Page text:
Since the introduction of international air travel, airports have aimed to be shared spaces that are accessible and understandable to all. In this attempt for universal approachability, airports became characterless, hospital-like clouds of space devoid of any diversity or cultural representation. This “one fits all” approach to space, identity and interior design was most likely borrowed from the European style movements such as Swiss Design and International Style. Clean, sterile, and straight to the point, these movements eliminated any cultural references. Almost one hundred years of aesthetic polishing has left us with spaces and brands lacking personality and warmth. Using graphic design, in my thesis work, I recreate international airport logos, and waiting areas from three major airports in Germany, Russia and the U.S., to help them function better as visual cultural ambassadors. I aim for appropriate cultural representation expressed through art, history and authenticity of each country to help airports become better cultural representatives.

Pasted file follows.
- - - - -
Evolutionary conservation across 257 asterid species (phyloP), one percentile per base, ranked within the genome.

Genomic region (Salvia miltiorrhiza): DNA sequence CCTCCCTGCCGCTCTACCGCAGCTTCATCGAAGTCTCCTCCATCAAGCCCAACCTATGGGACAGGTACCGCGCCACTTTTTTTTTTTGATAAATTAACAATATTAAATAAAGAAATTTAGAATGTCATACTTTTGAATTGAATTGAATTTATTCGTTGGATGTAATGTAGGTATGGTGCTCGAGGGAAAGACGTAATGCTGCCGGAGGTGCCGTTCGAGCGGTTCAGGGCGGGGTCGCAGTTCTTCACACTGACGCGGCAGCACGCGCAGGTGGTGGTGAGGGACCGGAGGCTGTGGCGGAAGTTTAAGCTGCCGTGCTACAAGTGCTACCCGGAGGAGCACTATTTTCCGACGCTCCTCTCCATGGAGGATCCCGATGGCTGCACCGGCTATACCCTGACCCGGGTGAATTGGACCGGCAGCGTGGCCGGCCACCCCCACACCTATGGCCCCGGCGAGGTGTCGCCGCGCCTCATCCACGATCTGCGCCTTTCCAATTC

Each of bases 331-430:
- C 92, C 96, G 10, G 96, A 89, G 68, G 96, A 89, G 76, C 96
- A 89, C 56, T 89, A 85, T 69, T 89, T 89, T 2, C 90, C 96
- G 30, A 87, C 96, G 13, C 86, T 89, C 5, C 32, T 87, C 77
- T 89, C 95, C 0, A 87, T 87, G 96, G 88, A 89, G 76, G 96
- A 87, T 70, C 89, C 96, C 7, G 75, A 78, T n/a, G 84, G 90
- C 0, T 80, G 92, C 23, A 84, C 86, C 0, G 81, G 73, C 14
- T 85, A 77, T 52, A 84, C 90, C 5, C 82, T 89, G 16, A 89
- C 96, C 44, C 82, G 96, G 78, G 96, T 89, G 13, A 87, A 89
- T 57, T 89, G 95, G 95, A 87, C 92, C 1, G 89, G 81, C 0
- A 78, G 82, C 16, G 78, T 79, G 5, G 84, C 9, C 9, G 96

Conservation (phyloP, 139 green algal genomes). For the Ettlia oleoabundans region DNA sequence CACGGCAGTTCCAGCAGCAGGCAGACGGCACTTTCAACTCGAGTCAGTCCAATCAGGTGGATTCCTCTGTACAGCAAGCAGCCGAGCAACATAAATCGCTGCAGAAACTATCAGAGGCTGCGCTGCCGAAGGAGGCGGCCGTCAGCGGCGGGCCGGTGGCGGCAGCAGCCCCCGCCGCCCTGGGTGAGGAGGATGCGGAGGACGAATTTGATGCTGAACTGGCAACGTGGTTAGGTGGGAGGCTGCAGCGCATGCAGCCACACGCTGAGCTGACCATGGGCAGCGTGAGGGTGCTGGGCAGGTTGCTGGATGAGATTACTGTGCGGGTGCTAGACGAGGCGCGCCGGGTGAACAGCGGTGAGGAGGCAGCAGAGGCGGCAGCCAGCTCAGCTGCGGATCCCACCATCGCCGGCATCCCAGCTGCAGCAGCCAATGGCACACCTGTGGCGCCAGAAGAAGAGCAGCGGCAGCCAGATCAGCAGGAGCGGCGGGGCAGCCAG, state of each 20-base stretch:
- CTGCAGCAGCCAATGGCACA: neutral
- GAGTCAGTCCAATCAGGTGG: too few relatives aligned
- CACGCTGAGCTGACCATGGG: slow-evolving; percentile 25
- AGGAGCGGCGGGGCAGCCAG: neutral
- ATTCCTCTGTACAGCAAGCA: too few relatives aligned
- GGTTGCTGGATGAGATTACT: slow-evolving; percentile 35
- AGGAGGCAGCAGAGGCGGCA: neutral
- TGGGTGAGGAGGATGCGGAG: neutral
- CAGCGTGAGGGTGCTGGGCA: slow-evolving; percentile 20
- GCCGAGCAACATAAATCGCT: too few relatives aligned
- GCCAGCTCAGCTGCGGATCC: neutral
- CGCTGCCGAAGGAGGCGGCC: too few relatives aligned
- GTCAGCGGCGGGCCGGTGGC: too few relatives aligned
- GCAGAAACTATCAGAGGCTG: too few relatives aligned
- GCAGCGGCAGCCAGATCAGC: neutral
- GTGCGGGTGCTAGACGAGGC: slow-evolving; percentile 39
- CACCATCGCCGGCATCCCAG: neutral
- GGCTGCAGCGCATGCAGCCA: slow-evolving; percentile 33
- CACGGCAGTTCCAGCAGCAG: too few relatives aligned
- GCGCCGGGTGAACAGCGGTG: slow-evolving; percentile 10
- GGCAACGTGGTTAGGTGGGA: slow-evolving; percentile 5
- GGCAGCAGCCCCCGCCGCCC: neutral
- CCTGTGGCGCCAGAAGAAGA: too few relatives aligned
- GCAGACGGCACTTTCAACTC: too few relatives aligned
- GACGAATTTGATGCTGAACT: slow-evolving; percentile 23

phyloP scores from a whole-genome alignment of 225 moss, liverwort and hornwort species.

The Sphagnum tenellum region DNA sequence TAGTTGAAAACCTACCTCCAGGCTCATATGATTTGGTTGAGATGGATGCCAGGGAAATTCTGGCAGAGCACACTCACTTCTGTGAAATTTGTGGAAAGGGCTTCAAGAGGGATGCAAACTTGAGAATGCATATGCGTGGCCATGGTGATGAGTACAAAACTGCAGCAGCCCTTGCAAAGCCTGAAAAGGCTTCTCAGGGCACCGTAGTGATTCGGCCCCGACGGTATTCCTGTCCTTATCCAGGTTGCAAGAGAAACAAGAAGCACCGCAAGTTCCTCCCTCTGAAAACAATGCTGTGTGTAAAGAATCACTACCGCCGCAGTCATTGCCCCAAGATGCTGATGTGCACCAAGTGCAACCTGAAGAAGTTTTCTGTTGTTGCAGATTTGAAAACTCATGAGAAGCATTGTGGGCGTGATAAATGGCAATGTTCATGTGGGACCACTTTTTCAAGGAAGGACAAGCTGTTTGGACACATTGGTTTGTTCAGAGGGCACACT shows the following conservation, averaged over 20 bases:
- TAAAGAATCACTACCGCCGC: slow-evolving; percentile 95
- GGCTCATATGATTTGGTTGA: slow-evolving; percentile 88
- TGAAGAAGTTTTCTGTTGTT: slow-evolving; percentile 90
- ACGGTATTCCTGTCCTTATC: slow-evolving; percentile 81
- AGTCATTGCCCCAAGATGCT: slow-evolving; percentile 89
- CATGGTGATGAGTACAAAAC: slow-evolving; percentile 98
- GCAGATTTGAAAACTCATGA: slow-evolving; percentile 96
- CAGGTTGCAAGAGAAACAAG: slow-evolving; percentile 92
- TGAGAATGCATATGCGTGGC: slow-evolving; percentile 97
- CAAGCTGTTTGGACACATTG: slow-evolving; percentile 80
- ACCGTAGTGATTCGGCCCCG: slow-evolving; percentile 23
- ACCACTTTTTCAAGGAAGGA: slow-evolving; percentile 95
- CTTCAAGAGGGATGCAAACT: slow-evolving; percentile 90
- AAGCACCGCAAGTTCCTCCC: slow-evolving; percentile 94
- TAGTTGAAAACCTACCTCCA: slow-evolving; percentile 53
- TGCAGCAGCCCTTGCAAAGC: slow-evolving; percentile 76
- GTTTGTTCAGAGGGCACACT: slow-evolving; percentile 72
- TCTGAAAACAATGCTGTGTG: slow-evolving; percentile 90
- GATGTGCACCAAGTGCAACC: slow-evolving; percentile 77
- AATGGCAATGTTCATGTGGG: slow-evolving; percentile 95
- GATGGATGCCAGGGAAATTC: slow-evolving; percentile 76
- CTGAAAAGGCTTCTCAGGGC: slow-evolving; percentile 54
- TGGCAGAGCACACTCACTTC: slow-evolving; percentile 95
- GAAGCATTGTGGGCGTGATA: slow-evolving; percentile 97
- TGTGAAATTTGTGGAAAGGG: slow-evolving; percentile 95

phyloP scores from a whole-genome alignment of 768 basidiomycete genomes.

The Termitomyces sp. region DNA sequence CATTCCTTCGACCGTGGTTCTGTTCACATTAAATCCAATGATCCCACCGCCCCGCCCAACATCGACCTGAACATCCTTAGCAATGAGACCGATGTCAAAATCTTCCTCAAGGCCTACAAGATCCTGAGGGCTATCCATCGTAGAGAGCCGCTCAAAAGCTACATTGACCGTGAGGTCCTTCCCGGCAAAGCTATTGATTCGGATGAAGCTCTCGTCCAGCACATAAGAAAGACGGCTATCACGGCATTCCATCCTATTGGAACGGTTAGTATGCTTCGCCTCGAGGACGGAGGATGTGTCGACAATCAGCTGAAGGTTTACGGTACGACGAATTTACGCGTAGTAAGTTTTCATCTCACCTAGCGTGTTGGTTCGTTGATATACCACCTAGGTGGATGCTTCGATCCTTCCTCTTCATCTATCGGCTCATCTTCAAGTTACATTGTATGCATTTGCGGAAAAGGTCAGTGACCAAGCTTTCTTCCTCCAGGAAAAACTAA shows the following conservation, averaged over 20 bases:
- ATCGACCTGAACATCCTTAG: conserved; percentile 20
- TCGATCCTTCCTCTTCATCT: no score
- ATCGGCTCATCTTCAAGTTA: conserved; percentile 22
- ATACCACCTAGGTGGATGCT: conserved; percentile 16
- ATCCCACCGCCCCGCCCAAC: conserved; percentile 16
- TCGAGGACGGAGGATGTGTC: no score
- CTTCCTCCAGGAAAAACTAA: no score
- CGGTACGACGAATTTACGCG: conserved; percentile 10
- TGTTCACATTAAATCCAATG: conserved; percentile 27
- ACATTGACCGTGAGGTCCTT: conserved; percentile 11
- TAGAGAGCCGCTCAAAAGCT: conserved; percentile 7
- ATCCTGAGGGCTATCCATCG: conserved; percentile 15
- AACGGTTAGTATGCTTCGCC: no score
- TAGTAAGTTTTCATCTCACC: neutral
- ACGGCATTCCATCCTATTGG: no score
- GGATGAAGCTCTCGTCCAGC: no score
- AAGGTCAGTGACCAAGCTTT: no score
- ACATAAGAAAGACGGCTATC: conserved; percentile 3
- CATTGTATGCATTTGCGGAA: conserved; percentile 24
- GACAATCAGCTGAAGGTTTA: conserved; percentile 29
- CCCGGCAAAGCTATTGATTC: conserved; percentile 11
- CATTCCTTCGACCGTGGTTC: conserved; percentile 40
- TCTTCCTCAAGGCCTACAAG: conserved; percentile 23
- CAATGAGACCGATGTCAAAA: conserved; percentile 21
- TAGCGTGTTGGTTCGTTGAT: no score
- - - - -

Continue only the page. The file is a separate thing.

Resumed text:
Omsk, Russia/Shweinfurt, Germany
Valentina Caver is a Graphic Designer and Illustrator. She has experience working with clients from the US and Germany and speaks three languages. Her love and passion for art and design is deeply rooted in the desire to solve problems and see beauty and purpose in all things. Her trust in the problem-solving process as a designer and artist gives her the confidence in her work. Caver is interested in how cultural backgrounds help us interpret the language of design. “In my digital work I like to combine handmade elements such as typography and illustrations to create unique layouts. When away from the computer I like painting, drawing and crafts”.
Associate’s Degree in Graphic Design, University of Arkansas
B.F.A. Graphic Design, New Mexico State